The collection provides a sampling of personal papers from three generations of a wealthy American family. Although the materials probably represent only a small percentage of the family's output, they are filled with great detail and vivid descriptions. The writing in the letters and diaries is well composed and fairly legible throughout.

The correspondence between James and Mary Montgomery, which dates from the late 1870s to the late 1890s, provides details of their family life, their social engagements, their travels, and their observations on current events. James's letters contain some information about contemporary politics and his business ventures, although most of the writing is family-oriented.

A large file of letters from Adolfo de Bosis to Margaret Montgomery date from 1912 and contain often extravagant declarations of love. Most are written in Italian. One letter from Margaret to Adolfo is included as well, and this is possibly a draft of her final communication with him. A file of letters from Margaret to her friend Lady Johnstone give Margaret's own emotional account of the affair with de Bosis. Additional letters are from other family members and friends, including Margaret's sons Wilfrid and Rufus, and her husband. Of particular interest is a bound set of letters written by Margaret to her mother from Europe and elsewhere. Titled "Letters of Margaret Montgomery Zogbaum. London, Paris, Ragusa, Zagreb, Constantinope, Hawaii," the letters date from 1913 to 1929 and are packed with details of travels, children, and daily life. Additional letters from Margaret to her mother, unbound, are also of the same nature.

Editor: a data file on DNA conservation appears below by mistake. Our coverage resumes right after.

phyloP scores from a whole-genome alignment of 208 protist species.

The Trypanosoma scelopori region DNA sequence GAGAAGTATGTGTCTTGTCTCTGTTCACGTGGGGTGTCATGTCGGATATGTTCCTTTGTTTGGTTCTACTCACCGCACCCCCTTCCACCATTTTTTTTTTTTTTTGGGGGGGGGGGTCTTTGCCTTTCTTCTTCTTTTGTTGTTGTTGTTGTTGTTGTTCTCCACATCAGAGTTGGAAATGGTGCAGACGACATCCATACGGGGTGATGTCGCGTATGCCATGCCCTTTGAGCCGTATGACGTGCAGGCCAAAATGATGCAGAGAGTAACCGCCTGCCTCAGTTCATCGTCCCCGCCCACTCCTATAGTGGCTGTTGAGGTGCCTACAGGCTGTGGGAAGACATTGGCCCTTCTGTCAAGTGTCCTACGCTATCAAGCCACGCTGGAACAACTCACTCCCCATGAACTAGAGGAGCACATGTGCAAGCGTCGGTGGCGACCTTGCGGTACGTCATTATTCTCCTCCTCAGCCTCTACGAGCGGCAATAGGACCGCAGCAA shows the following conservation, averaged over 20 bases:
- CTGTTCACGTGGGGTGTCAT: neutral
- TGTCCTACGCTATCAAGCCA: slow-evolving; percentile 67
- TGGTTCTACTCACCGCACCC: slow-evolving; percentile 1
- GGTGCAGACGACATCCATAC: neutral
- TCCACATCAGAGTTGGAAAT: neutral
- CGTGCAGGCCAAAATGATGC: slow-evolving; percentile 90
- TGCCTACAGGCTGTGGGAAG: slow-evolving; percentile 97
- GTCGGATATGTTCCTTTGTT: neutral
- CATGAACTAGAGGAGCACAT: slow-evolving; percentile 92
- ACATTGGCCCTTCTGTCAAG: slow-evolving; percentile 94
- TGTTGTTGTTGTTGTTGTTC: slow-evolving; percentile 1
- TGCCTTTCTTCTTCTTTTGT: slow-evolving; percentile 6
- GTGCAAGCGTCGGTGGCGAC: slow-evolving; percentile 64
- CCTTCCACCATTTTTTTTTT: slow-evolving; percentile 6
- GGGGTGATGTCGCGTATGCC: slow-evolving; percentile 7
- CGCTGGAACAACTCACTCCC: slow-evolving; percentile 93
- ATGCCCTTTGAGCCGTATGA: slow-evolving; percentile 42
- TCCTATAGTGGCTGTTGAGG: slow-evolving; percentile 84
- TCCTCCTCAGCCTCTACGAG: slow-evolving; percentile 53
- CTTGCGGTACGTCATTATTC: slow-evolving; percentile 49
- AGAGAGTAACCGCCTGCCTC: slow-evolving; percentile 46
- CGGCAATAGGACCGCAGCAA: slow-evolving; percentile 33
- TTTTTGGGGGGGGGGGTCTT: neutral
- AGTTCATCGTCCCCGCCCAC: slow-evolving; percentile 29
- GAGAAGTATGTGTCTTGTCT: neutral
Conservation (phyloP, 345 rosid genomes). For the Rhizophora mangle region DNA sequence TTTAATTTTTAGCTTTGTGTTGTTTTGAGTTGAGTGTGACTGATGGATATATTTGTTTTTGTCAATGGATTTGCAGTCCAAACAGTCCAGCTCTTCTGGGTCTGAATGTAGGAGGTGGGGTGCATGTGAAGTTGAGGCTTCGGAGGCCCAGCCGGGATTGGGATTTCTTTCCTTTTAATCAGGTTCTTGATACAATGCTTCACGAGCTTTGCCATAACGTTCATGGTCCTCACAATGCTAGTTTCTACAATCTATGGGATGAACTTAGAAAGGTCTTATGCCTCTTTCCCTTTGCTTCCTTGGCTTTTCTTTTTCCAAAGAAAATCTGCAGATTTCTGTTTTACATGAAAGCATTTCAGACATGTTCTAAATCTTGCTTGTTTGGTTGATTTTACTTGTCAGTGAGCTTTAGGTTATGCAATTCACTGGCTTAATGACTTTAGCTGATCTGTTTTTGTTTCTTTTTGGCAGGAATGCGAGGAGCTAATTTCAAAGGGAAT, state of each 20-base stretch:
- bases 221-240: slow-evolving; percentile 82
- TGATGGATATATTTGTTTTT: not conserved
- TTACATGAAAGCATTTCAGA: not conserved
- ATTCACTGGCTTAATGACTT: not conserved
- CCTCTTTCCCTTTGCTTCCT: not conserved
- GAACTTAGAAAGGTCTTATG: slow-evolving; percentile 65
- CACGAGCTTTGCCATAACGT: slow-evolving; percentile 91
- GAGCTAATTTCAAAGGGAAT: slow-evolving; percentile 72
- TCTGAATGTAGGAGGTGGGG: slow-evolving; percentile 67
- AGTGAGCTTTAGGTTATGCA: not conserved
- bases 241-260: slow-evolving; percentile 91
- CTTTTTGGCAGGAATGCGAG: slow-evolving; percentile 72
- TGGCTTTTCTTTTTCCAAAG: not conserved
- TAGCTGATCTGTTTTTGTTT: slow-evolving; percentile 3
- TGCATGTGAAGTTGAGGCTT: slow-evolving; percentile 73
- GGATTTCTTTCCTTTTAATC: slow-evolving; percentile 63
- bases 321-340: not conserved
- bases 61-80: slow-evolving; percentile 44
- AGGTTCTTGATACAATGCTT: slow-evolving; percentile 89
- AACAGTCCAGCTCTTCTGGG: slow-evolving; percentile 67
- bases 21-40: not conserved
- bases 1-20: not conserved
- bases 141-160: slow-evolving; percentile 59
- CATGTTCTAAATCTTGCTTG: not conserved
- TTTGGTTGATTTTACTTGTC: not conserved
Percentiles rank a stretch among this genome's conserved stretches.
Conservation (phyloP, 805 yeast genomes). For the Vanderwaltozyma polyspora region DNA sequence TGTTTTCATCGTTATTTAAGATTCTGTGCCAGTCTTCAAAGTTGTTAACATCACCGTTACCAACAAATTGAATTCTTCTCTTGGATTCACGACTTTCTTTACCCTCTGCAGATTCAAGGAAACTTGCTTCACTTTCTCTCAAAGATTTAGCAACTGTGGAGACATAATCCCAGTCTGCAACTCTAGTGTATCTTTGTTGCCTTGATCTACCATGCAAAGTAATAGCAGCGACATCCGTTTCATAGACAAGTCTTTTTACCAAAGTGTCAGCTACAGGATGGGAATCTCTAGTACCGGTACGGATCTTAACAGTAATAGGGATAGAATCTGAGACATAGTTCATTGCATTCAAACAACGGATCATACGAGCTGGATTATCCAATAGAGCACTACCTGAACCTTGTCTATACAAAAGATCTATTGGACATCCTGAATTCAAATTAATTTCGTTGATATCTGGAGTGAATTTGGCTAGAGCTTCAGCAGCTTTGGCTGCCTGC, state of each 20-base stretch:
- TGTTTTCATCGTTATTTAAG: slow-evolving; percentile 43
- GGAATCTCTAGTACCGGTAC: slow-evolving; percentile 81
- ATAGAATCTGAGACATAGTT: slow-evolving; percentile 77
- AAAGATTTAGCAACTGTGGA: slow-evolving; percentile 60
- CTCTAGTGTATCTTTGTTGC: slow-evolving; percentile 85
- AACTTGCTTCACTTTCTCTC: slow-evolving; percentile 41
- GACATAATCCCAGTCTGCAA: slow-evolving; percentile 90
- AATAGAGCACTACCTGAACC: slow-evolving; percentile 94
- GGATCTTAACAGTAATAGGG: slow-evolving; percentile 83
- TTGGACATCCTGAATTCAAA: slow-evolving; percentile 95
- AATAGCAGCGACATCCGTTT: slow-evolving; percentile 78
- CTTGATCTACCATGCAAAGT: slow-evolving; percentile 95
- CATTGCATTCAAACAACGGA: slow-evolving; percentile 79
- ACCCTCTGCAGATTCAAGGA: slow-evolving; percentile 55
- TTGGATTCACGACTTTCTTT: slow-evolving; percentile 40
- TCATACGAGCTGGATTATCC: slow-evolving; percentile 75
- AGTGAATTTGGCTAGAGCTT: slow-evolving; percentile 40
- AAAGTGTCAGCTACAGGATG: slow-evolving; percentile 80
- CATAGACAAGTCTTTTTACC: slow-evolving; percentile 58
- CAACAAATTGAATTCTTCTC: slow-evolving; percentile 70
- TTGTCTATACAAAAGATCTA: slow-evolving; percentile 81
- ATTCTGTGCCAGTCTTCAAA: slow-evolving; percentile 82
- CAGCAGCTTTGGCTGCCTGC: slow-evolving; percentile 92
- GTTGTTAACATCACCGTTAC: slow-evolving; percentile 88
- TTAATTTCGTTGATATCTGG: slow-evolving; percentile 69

Most of the diaries in the collection were written by Mary Phelps Montgomery and date mainly from the 1890s through the 1910s. They contain details of her active social life, her travels across the U.S. and Europe, her work for the Daughters of the American Revolution, and her activities relating to the St. Louis Exposition of 1904. She mentions meetings with prominent political figures, friendships with German nobility in Berlin, and visits to the White House, among many other topics. Also included are some entries written in Portland, with mention of people prominent in local society. Two diaries of Mary's daughter Margaret Zogbaum provide details of her travels in Europe and the Middle East with her husband and children. Her writing is highly descriptive and vivid.